I can’t believe I spent so much time on something I don’t know if I’ll ever wear again.

A couple more detail photos, because I am pleased with it. It’s just really not me.

You can’t see in my screencaps, but Evie’s cuffs have the trimming, too.

Evie again. You can see her trim and buttons a lot better here.

My trim and buttons. (I thought about putting another set at the collar, but I’d never fasten it there.)

Author

Z.

Z. has, much to her surprise, been sewing since 2007. She lives in Portland, Oregon, and uh 1955-fantasy-land. In addition to sewing, she likes words, music, and old things. Her life is a story.

12 Comments

  1. The jacket is gorgeous! I think it looks lovely on you. I like the way it skims the figure. Lovely , lovely buttons and trim. And a great phone!Thanks for persevering.

  2. Awesome job! I’ve never see this show. I’ll have to look it up now! Well done!

  3. Oh I adore House of Elliot, I’ve been desperate to rewatch it since starting seeing but unfortunately haven’t been able to find a way yet in the USA….I wish Netflix had it. I’ve got it on my wishlist of dvds for friends & family to buy me from England (I have region 2 dvd players as well as 1). If anyone knows how to still view I’d love to know….and any Downton Abbey fans would love it, the fashions are spectacular! As are your buttons Z, wow! LOve them and the fit. Beautiful.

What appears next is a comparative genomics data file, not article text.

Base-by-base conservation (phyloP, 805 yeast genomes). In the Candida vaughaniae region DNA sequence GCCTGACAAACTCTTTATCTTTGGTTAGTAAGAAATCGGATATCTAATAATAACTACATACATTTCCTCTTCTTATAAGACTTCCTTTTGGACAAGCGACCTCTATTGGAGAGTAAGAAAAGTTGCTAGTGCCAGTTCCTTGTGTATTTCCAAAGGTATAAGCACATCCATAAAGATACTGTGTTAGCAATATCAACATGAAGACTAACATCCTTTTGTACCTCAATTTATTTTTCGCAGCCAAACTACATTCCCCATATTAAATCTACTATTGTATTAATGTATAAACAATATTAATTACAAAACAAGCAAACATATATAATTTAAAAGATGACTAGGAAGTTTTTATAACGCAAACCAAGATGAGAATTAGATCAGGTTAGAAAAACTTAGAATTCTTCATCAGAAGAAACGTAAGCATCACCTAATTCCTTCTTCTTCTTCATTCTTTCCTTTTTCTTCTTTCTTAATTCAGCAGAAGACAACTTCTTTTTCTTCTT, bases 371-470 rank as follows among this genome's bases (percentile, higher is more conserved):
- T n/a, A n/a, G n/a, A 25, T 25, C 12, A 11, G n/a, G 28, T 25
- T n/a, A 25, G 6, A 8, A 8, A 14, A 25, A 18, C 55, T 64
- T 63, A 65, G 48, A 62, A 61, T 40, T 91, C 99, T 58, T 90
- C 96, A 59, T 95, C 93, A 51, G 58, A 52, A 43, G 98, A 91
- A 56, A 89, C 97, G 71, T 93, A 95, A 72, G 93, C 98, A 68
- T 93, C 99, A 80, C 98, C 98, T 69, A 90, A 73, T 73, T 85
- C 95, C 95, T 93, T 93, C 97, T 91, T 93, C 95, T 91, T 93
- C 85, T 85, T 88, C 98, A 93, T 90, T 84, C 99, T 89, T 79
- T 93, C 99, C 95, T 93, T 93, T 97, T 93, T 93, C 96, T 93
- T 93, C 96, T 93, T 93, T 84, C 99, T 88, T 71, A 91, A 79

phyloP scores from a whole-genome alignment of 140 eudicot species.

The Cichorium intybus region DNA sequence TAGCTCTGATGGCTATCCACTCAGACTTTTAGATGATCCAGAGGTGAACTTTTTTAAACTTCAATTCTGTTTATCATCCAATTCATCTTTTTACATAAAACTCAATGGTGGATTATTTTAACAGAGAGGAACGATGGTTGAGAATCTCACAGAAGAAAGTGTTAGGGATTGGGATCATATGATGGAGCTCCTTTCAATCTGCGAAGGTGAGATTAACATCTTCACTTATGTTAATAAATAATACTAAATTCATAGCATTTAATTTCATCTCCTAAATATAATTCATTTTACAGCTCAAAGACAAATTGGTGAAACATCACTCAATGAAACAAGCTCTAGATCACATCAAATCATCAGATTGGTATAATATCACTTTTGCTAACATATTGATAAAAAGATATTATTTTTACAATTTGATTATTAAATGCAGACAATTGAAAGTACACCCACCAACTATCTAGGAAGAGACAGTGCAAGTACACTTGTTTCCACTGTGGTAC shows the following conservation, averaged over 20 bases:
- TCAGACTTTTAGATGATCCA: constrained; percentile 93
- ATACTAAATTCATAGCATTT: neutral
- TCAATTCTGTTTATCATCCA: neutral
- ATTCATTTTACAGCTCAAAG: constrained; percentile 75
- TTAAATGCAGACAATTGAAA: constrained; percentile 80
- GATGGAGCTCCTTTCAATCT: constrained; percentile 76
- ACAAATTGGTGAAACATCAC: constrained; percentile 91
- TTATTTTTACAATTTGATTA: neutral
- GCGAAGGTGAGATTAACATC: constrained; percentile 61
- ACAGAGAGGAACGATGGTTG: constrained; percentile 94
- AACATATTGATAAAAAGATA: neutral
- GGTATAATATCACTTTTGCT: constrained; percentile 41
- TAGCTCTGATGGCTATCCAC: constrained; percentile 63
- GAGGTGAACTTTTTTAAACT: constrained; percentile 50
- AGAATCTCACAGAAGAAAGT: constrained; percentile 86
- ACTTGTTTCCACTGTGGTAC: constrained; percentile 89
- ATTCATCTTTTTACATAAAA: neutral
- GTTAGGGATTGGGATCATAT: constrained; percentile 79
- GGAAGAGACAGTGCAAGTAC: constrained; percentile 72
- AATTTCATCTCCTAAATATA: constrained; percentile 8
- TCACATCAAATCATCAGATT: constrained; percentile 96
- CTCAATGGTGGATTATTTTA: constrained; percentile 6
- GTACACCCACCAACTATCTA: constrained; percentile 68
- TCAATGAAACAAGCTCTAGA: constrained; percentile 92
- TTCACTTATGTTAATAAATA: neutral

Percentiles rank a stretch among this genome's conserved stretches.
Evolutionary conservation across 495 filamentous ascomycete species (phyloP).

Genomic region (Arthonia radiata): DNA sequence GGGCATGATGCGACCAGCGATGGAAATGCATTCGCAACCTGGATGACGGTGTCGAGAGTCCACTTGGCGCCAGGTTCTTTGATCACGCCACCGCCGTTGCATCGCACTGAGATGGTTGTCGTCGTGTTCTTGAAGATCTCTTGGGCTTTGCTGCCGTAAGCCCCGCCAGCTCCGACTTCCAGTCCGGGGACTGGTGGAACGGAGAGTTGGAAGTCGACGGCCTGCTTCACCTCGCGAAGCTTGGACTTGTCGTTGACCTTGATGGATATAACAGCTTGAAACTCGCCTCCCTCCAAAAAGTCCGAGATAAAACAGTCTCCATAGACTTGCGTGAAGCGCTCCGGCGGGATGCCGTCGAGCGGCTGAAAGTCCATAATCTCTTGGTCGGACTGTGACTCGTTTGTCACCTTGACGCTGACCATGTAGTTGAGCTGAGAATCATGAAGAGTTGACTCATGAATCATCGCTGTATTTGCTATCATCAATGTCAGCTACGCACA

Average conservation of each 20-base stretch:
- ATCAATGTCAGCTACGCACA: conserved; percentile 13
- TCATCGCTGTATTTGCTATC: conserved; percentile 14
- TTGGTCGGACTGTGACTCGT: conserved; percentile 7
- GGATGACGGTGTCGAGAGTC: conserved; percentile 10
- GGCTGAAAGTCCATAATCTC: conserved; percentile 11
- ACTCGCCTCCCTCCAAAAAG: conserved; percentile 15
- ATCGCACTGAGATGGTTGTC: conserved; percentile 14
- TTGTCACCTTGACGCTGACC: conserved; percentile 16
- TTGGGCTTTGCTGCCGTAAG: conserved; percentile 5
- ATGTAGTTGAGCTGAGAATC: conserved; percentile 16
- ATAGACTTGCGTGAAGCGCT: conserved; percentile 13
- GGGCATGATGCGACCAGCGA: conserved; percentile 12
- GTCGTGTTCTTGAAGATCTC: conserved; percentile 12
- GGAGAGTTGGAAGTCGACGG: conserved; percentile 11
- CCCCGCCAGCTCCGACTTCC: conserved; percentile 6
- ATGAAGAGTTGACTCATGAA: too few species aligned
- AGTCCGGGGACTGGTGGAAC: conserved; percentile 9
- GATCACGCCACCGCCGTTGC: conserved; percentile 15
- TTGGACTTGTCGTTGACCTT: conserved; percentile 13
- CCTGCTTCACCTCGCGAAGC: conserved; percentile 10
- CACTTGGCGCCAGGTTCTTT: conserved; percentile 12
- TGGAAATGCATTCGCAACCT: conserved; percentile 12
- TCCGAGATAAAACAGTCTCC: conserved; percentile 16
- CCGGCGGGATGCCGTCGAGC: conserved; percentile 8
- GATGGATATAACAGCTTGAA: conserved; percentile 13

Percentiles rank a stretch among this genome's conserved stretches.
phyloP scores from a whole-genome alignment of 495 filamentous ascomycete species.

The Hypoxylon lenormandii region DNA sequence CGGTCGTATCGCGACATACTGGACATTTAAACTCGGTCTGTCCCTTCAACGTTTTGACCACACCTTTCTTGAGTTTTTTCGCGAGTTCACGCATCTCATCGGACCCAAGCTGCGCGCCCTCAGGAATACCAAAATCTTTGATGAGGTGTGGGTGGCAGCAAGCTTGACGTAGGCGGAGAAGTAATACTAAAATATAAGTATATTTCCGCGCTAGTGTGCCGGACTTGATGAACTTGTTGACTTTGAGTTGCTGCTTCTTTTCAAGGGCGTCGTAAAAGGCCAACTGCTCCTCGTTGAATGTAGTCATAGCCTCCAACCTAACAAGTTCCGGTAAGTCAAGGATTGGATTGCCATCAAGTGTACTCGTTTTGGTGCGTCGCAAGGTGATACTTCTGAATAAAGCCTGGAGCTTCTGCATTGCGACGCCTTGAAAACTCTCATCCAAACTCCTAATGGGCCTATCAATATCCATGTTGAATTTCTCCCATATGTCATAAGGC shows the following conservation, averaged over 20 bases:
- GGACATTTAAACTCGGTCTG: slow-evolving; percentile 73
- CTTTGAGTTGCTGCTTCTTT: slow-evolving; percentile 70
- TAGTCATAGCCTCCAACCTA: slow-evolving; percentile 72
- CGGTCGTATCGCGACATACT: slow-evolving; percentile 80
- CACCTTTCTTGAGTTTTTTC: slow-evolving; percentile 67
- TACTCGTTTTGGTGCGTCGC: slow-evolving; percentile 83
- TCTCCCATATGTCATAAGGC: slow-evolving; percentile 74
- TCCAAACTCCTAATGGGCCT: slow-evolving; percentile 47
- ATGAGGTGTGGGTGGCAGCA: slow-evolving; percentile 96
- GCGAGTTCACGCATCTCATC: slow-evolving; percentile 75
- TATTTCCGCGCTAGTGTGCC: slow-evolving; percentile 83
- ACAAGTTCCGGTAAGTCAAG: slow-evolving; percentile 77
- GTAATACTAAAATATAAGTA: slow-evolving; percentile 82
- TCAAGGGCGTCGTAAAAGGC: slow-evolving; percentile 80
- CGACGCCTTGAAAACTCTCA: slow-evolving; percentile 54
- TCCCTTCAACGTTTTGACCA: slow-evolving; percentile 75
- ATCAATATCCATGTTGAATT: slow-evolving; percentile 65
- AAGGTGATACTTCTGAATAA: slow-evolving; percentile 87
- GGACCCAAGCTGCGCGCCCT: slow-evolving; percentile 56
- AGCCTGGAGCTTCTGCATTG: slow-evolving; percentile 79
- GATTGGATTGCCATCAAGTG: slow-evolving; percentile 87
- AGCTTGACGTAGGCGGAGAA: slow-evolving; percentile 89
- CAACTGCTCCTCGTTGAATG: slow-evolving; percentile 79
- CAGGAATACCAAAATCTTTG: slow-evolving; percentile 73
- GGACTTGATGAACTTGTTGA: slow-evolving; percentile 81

• Hi, Tempest… The copies I had were just from the library here. Catalog info says they were put out in the US by a company called Acorn Media, in 2005/6. Maybe they’re still available to buy?
      As to the buttons, I think they wound up being my favorite. Thanks.

  4. Hey Z, great to see you post again. Love how you pulled details from the inspiration and made it your own.

  5. I love HOE myself and the fashions they started to create when they were more well know were amazing. I am blown away at that button you made it looks so difficult. I have seen instructions for those and think now maybe I should try one you did so well! Sewing by hand that trim I bet was rewarding I like doing touches like that myself. Nan

    • Thank you! The buttons were not so bad to make; give them a try. I had a few false starts, but then they were quite enjoyable. I actually put the back side forward, too, which is why they look different from the more wagon wheel-type you usually see.

  6. I think this looks great! That color is very pretty and the hand-sewn ribbon and buttons are such nice touches.

  7. Wow! I love all the detail in this coat. That show is one of my alll time favorites. You did a fine job of creating this piece to look exactly like that era.

  8. This is lovely – what a colour. Good choice of button placement

  9. I clicked through all your sewing posts, and I have learned one important thing: Feeling like SCRAP might have something for my new sewing hobby was right on the mark . Love that place. I am going tomorrow!

    • Yep, SCRAP’s definitely always a good stop for sewing supplies. Maybe not the best if you’re looking for something specific… but I always come away with something, anyway. (If you’re into vintage sewing things, try Knittn’ Kitten, too, on 78th and Glisan–they’re great.)
      Thanks for looking through everything!